- Kyiv warns of Chornobyl-style disaster unless area secured
- Both sides say in favour of visit by nuclear inspectors
- UN’s Guterres says any attack on a nuclear plant is ‘suicidal’
- UK scientist says risk of major nuclear incident is small
- Two Ukrainian grain ships leave ports as procedures agreed
KYIV, Aug 8 (Reuters) – International alarm over the weekend shelling of Ukraine’s Zaporizhzhia nuclear complex grew on Monday, as Kyiv and Moscow traded blame for the attacks while seeking to address fears that their battle for control of the plant might trigger catastrophe.
United Nations chief Antonio Guterres, calling any attack on a nuclear plant a “suicidal thing”, demanded that U.N. nuclear inspectors be given access.
The largest complex of its kind in Europe, Zaporizhzhia is situated in a southern region seized by Russian invaders in March, when it was struck without damage to its reactors. The area is now being targeted by Ukraine for a counter-offensive. read more
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Kyiv appealed for the area around the plant to be demilitarised and for the International Atomic Energy Agency, the U.N.’s nuclear watchdog, to be let in. Russia’s foreign ministry said it too favoured an IAEA visit, which it accused Ukraine of blocking while trying to “take Europe hostage” by shelling the plant. read more
Ukraine blamed Russia for weekend attacks around the complex, which is still being run by Ukrainian technicians. It said three radiation sensors were damaged and two workers injured by shrapnel.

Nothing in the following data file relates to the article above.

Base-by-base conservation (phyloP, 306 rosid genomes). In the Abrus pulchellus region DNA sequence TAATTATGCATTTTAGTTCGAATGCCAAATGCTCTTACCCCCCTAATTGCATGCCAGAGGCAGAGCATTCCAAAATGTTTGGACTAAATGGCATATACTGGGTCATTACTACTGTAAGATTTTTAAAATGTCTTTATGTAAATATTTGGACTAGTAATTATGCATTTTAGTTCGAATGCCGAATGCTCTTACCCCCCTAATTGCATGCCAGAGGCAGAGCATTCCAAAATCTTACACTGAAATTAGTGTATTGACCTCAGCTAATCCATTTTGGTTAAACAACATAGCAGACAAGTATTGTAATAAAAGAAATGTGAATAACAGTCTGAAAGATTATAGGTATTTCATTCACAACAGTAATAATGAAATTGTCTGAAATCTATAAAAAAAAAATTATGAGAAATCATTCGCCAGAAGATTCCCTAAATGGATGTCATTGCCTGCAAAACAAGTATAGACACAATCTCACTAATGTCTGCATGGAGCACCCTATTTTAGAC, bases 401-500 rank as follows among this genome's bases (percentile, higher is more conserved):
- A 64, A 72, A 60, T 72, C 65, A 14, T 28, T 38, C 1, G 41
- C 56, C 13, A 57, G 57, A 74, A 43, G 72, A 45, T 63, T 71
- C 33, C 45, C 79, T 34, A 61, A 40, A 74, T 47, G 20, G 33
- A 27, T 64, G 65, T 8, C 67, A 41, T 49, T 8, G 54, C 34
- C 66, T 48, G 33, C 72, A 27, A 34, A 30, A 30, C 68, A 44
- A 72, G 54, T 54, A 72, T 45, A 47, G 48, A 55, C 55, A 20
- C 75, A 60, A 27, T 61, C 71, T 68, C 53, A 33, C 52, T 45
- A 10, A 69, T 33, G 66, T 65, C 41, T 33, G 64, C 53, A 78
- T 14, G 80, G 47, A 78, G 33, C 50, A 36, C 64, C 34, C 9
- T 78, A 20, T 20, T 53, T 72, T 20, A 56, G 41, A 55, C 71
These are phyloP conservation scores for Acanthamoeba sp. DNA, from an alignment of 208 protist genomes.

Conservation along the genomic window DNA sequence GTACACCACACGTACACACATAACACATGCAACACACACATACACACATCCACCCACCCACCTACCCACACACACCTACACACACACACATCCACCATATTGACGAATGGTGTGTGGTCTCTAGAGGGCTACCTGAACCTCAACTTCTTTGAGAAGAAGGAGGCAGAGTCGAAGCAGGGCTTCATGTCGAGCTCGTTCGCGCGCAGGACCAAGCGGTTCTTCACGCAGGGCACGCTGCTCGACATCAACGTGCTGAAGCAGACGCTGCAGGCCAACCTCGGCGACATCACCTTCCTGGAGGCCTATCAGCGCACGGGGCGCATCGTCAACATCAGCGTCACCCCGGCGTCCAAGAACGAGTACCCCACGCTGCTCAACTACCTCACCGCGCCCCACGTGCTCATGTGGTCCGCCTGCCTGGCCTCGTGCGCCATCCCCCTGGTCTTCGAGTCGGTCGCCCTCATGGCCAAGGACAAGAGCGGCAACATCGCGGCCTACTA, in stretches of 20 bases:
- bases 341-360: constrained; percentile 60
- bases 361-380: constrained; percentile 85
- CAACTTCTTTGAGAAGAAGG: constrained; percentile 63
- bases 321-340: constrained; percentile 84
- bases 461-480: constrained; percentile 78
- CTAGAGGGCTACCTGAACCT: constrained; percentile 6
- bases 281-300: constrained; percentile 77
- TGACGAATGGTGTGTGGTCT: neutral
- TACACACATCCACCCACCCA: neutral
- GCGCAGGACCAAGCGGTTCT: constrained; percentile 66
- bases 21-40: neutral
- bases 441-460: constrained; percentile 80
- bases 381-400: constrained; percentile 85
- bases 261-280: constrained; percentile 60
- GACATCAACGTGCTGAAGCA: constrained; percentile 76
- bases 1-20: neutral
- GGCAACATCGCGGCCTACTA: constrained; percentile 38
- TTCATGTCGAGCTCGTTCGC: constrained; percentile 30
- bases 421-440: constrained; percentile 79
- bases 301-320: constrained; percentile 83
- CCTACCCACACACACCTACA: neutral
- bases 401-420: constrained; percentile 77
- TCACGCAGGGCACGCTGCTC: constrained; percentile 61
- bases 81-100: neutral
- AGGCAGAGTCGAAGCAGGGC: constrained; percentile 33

Reuters could not verify either side’s version of what happened.
Petro Kotin, head of Ukraine’s state nuclear power company Energoatom, called for peacekeepers to be deployed in and run the Zaporizhzhia site, with operational control handed back to Ukraine.
He flagged the danger of shells hitting containers of highly radioactive spent nuclear fuel. If two or more were broken, it was “impossible to assess the scale” of the resulting disaster.
“Such insane actions could leave to the situation spiralling out of control and it will be a Fukushima or Chornobyl,” Kotin said.
Dr Mark Wenman, a nuclear expert at Imperial College London, played down the risk of a major incident, saying the Zaporizhzhia reactors were relatively robust and the spent fuel well protected.
“Although it may seem worrying, and any fighting on a nuclear site would be illegal …the likelihood of a serious nuclear release is still small,” he said in a statement.
‘WORKING UNDER RUSSIAN GUNS’
Yevhenii Tsymbaliuk, Ukraine’s ambassador to the IAEA, said Zaporizhzhia staff were “working under the barrels of Russian guns”. He called for a U.N.-led mission to the Soviet-era plant this month. read more
The Russian defence ministry meanwhile said Ukrainian attacks had damaged power lines servicing the plant and forced it to reduce output by two of its six reactors to “prevent disruption”. read more
The U.N.’s Guterres said IAEA personnel…